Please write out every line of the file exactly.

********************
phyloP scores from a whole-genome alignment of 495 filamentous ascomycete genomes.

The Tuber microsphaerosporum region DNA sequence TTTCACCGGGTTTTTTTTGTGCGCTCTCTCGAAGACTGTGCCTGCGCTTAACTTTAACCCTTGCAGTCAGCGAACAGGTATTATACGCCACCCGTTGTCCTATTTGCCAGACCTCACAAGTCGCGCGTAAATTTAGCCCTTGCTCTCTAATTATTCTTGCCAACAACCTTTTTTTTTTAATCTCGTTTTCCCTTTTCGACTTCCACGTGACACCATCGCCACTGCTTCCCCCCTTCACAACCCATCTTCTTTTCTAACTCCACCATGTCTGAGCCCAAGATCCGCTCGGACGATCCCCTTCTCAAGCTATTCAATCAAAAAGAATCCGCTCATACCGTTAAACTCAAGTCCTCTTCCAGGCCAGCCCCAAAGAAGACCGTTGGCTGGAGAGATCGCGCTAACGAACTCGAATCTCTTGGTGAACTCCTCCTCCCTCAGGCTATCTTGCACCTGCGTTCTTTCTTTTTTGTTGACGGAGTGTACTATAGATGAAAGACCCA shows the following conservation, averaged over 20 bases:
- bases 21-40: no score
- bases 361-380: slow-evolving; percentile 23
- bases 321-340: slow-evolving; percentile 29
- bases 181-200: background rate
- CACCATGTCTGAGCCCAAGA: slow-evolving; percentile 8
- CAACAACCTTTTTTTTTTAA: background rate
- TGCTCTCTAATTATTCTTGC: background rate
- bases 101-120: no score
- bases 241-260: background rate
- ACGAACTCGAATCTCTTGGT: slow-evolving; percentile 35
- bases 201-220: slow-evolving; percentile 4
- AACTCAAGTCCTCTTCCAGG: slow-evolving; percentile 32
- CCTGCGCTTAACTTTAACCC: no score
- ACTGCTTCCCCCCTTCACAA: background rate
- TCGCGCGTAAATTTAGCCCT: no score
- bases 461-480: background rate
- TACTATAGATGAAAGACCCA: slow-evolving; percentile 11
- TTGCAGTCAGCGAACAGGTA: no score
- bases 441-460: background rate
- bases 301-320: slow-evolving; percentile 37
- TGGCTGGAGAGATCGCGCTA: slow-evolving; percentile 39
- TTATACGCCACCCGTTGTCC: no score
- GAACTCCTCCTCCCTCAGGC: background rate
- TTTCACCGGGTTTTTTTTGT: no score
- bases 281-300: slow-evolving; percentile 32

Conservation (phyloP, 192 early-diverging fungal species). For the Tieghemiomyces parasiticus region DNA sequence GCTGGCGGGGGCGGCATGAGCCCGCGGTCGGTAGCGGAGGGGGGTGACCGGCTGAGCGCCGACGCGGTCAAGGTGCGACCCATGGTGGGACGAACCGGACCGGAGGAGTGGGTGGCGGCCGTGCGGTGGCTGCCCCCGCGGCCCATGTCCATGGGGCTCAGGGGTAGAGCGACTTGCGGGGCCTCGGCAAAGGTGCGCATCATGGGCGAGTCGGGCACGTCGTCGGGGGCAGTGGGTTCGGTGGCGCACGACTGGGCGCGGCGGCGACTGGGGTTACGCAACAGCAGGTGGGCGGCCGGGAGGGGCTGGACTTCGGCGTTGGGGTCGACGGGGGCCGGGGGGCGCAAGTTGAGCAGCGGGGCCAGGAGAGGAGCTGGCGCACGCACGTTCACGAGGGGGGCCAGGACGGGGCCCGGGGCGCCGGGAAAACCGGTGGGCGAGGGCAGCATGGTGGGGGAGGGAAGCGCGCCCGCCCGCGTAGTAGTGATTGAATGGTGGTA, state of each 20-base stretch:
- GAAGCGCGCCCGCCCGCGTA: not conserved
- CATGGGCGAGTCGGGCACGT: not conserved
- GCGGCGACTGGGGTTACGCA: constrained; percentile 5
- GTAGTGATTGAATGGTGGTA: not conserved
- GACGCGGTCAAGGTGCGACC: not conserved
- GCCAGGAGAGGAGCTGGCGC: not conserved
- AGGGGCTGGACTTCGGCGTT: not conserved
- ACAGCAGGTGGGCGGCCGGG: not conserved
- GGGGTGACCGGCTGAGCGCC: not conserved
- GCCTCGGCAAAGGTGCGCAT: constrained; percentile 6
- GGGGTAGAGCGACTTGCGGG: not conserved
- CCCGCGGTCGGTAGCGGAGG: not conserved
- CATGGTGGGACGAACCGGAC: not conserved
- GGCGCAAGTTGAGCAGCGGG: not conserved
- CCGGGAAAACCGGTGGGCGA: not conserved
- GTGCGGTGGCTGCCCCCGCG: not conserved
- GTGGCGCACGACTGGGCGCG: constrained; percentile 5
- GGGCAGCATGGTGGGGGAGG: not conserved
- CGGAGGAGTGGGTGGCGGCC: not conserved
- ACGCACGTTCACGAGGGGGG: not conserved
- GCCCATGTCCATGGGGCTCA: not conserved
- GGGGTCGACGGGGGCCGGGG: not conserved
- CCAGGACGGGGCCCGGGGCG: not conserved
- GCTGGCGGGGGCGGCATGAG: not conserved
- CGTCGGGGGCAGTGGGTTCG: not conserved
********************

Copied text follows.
phyloP scores from a whole-genome alignment of 495 filamentous ascomycete genomes.

The Tuber microsphaerosporum region DNA sequence TTTCACCGGGTTTTTTTTGTGCGCTCTCTCGAAGACTGTGCCTGCGCTTAACTTTAACCCTTGCAGTCAGCGAACAGGTATTATACGCCACCCGTTGTCCTATTTGCCAGACCTCACAAGTCGCGCGTAAATTTAGCCCTTGCTCTCTAATTATTCTTGCCAACAACCTTTTTTTTTTAATCTCGTTTTCCCTTTTCGACTTCCACGTGACACCATCGCCACTGCTTCCCCCCTTCACAACCCATCTTCTTTTCTAACTCCACCATGTCTGAGCCCAAGATCCGCTCGGACGATCCCCTTCTCAAGCTATTCAATCAAAAAGAATCCGCTCATACCGTTAAACTCAAGTCCTCTTCCAGGCCAGCCCCAAAGAAGACCGTTGGCTGGAGAGATCGCGCTAACGAACTCGAATCTCTTGGTGAACTCCTCCTCCCTCAGGCTATCTTGCACCTGCGTTCTTTCTTTTTTGTTGACGGAGTGTACTATAGATGAAAGACCCA shows the following conservation, averaged over 20 bases:
- bases 21-40: no score
- bases 361-380: slow-evolving; percentile 23
- bases 321-340: slow-evolving; percentile 29
- bases 181-200: background rate
- CACCATGTCTGAGCCCAAGA: slow-evolving; percentile 8
- CAACAACCTTTTTTTTTTAA: background rate
- TGCTCTCTAATTATTCTTGC: background rate
- bases 101-120: no score
- bases 241-260: background rate
- ACGAACTCGAATCTCTTGGT: slow-evolving; percentile 35
- bases 201-220: slow-evolving; percentile 4
- AACTCAAGTCCTCTTCCAGG: slow-evolving; percentile 32
- CCTGCGCTTAACTTTAACCC: no score
- ACTGCTTCCCCCCTTCACAA: background rate
- TCGCGCGTAAATTTAGCCCT: no score
- bases 461-480: background rate
- TACTATAGATGAAAGACCCA: slow-evolving; percentile 11
- TTGCAGTCAGCGAACAGGTA: no score
- bases 441-460: background rate
- bases 301-320: slow-evolving; percentile 37
- TGGCTGGAGAGATCGCGCTA: slow-evolving; percentile 39
- TTATACGCCACCCGTTGTCC: no score
- GAACTCCTCCTCCCTCAGGC: background rate
- TTTCACCGGGTTTTTTTTGT: no score
- bases 281-300: slow-evolving; percentile 32

Conservation (phyloP, 192 early-diverging fungal species). For the Tieghemiomyces parasiticus region DNA sequence GCTGGCGGGGGCGGCATGAGCCCGCGGTCGGTAGCGGAGGGGGGTGACCGGCTGAGCGCCGACGCGGTCAAGGTGCGACCCATGGTGGGACGAACCGGACCGGAGGAGTGGGTGGCGGCCGTGCGGTGGCTGCCCCCGCGGCCCATGTCCATGGGGCTCAGGGGTAGAGCGACTTGCGGGGCCTCGGCAAAGGTGCGCATCATGGGCGAGTCGGGCACGTCGTCGGGGGCAGTGGGTTCGGTGGCGCACGACTGGGCGCGGCGGCGACTGGGGTTACGCAACAGCAGGTGGGCGGCCGGGAGGGGCTGGACTTCGGCGTTGGGGTCGACGGGGGCCGGGGGGCGCAAGTTGAGCAGCGGGGCCAGGAGAGGAGCTGGCGCACGCACGTTCACGAGGGGGGCCAGGACGGGGCCCGGGGCGCCGGGAAAACCGGTGGGCGAGGGCAGCATGGTGGGGGAGGGAAGCGCGCCCGCCCGCGTAGTAGTGATTGAATGGTGGTA, state of each 20-base stretch:
- GAAGCGCGCCCGCCCGCGTA: not conserved
- CATGGGCGAGTCGGGCACGT: not conserved
- GCGGCGACTGGGGTTACGCA: constrained; percentile 5
- GTAGTGATTGAATGGTGGTA: not conserved
- GACGCGGTCAAGGTGCGACC: not conserved
- GCCAGGAGAGGAGCTGGCGC: not conserved
- AGGGGCTGGACTTCGGCGTT: not conserved
- ACAGCAGGTGGGCGGCCGGG: not conserved
- GGGGTGACCGGCTGAGCGCC: not conserved
- GCCTCGGCAAAGGTGCGCAT: constrained; percentile 6
- GGGGTAGAGCGACTTGCGGG: not conserved
- CCCGCGGTCGGTAGCGGAGG: not conserved
- CATGGTGGGACGAACCGGAC: not conserved
- GGCGCAAGTTGAGCAGCGGG: not conserved
- CCGGGAAAACCGGTGGGCGA: not conserved
- GTGCGGTGGCTGCCCCCGCG: not conserved
- GTGGCGCACGACTGGGCGCG: constrained; percentile 5
- GGGCAGCATGGTGGGGGAGG: not conserved
- CGGAGGAGTGGGTGGCGGCC: not conserved
- ACGCACGTTCACGAGGGGGG: not conserved
- GCCCATGTCCATGGGGCTCA: not conserved
- GGGGTCGACGGGGGCCGGGG: not conserved
- CCAGGACGGGGCCCGGGGCG: not conserved
- GCTGGCGGGGGCGGCATGAG: not conserved
- CGTCGGGGGCAGTGGGTTCG: not conserved